The basic concept of cloud computing emerged in the 1950s when mainframe computers were coming to the fore and users would instigate processing from their dummy terminals. However, in modern parlance, cloud computing represents much more in that the dummy terminals are no longer simple input/output devices but might themselves be high-powered desktop workstations, laptops, tablets and smart phones accessing, not a mainframe, but a distributed network of servers, processors, sensors and other remote equipment.
There are many advantages of taking tasks into the cloud for individuals, companies and organizations, including location independence, scalability, flexibility, reliability (and remote upgrades), multi-tenancy and space saving. cloud computing service, which provides worthy benefits on a pay-per-use basis, will propagate rapidly and change the way many organizations carry out their function. However, recent high profile outages and security breaches have hinted not every cloud has a silver lining. Writing in the International Journal of Cloud Computing, Tawfiq Alashoor of The Pennsylvania State University-Capital College, in Middletown, Pennsylvania, explain that in addition to the critical security issues pertaining to confidentiality, integrity, availability, and auditing of cloud computing services, there are seven primary issues that must be considered by those organizations who wish to make use of such systems:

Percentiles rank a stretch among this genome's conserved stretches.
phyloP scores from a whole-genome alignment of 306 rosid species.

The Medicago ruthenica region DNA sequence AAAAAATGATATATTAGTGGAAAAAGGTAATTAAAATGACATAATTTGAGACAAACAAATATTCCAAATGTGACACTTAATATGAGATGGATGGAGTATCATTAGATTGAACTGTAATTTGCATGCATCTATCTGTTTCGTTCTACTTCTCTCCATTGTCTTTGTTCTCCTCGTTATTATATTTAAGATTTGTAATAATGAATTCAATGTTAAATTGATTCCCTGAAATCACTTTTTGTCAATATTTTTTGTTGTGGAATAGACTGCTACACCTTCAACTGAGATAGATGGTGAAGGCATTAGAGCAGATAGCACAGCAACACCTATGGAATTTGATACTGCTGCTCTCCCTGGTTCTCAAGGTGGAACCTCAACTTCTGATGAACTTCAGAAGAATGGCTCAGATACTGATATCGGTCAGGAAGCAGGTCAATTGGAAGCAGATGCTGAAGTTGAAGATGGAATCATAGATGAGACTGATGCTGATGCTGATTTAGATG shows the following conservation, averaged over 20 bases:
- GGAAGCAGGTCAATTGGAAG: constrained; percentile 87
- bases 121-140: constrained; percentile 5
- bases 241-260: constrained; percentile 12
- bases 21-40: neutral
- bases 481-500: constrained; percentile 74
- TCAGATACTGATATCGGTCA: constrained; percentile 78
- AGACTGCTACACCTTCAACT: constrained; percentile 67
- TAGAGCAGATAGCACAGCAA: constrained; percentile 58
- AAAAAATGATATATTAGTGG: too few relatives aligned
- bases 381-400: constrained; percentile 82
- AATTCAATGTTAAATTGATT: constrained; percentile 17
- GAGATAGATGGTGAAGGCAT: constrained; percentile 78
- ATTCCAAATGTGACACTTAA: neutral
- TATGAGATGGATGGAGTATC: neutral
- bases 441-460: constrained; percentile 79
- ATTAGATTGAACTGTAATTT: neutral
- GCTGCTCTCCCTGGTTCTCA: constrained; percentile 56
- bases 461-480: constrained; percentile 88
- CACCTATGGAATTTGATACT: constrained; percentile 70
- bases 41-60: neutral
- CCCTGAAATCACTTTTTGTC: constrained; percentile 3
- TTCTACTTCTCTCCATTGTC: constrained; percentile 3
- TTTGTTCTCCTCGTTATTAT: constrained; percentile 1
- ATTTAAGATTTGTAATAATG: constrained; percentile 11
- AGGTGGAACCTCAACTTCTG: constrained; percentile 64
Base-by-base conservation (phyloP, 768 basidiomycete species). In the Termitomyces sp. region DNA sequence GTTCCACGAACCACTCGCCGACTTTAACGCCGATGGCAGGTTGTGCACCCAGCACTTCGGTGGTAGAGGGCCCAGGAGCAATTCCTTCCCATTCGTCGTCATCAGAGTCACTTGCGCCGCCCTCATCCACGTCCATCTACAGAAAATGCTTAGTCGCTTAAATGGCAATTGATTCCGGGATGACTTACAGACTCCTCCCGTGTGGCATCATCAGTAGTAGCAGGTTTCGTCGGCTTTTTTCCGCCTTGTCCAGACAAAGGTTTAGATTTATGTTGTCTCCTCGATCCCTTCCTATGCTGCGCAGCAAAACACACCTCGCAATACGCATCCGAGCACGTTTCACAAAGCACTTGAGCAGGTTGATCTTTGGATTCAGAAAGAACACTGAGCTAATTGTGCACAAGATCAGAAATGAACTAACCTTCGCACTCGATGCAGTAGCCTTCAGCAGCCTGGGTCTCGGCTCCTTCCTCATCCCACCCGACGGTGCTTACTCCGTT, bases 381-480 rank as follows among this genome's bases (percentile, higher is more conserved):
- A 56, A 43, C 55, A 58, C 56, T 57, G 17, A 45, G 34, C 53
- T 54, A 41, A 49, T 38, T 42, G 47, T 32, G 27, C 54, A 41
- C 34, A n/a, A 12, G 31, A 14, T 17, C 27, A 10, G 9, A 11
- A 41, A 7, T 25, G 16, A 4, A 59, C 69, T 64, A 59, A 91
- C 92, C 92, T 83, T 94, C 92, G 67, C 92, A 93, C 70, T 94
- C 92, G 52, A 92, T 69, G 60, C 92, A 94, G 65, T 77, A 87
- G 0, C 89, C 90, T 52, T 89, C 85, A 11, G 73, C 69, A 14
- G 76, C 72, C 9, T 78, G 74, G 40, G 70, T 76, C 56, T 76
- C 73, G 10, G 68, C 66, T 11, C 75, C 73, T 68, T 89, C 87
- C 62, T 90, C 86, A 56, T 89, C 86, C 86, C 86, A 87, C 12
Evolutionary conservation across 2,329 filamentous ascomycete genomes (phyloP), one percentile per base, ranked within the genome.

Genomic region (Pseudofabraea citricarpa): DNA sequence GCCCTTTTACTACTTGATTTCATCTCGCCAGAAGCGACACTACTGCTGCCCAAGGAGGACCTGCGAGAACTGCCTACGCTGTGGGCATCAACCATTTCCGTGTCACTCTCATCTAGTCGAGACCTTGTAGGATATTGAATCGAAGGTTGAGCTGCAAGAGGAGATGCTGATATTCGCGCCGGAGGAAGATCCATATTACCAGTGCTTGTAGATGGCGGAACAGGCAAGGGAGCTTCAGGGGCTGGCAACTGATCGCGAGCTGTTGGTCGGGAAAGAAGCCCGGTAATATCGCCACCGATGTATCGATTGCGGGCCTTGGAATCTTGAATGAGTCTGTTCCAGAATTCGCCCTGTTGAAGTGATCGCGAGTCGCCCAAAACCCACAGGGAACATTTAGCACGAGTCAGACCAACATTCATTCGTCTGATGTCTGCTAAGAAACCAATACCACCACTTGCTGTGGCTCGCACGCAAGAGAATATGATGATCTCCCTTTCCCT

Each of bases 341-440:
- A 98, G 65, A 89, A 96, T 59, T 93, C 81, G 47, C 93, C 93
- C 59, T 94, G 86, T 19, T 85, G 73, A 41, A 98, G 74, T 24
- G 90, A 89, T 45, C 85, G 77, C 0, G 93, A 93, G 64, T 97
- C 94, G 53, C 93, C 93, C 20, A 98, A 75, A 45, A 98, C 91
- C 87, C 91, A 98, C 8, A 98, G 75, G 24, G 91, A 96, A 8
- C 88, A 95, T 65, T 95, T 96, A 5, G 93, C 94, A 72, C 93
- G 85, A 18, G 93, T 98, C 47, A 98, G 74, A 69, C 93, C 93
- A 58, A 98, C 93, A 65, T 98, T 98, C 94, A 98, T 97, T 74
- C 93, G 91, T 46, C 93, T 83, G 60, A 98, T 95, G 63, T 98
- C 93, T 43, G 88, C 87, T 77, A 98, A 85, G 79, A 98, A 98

1 Location of data stored: many users are uncomfortable not knowing precisely where their data is stored, particularly if the need for data confidentiality is very high. Moreover, some providers establish data centers in regions where data privacy laws may be inadequate if they exist.
2 Protection level: the level of protection in the cloud for data transmission and deletion may not be appropriate.
3 Multi-tiered service: providers sometimes use different vendors’ services to deliver computing services which exacerbates the level of security concern for consumers due to a multi-tiered service in which security policy and data distribution variations exist amongst vendors.
4 Sharing the cloud: for instance the public cloud serves more than one subscriber which gives rise to data privacy concerns. The threat of sharing data in a network serving many users has been described by others as “the tragedy of the commons”.
5 Application programming interfaces (APIs): the security level of applications used among applications for interoperability, such as tokens and cookies, is an issue.
6 Data breach activities: consumers might be more anxious about the impact of any data breach or hacking act to the cloud, because the consequences could be more substantial than those when a single physical server of their own is compromised.
7 Level of control: in most cases, consumers have low levels of control on the cloud.
Alashoor, T. (2014) ‘Cloud computing: a review of security issues and solutions’, Int. J. Cloud Computing, Vol. 3, No. 3, pp.228–244.